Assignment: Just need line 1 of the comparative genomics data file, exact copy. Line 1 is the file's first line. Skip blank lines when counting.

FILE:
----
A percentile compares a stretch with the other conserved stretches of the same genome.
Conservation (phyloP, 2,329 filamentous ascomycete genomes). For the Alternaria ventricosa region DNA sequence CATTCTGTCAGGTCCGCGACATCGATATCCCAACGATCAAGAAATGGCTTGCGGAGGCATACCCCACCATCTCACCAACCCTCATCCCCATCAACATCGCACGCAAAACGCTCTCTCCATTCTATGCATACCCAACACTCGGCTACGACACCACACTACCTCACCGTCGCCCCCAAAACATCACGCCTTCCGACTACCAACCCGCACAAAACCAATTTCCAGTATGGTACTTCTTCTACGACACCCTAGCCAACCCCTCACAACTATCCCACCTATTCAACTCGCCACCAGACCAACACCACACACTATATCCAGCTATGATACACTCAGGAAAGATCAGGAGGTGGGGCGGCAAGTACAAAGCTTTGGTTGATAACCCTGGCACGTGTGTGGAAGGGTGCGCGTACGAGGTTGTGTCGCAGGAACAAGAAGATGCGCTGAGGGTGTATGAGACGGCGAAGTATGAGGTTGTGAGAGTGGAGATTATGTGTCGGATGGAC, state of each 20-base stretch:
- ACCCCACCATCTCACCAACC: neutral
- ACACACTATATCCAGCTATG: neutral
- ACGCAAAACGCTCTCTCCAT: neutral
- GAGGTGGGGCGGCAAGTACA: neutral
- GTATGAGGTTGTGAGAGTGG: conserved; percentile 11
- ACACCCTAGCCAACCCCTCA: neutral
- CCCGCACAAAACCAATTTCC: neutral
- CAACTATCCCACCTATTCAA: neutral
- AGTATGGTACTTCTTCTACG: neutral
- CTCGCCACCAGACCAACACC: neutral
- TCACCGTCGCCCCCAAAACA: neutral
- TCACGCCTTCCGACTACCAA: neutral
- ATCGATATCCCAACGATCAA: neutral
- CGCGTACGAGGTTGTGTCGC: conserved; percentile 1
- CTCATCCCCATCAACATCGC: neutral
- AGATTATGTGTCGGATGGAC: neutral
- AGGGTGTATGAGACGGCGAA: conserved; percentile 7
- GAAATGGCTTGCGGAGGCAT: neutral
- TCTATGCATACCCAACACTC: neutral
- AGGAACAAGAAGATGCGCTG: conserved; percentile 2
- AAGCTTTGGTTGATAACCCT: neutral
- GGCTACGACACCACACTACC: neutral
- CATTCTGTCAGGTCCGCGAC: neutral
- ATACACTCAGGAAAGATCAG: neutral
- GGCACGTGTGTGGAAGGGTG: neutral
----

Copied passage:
A percentile compares a stretch with the other conserved stretches of the same genome.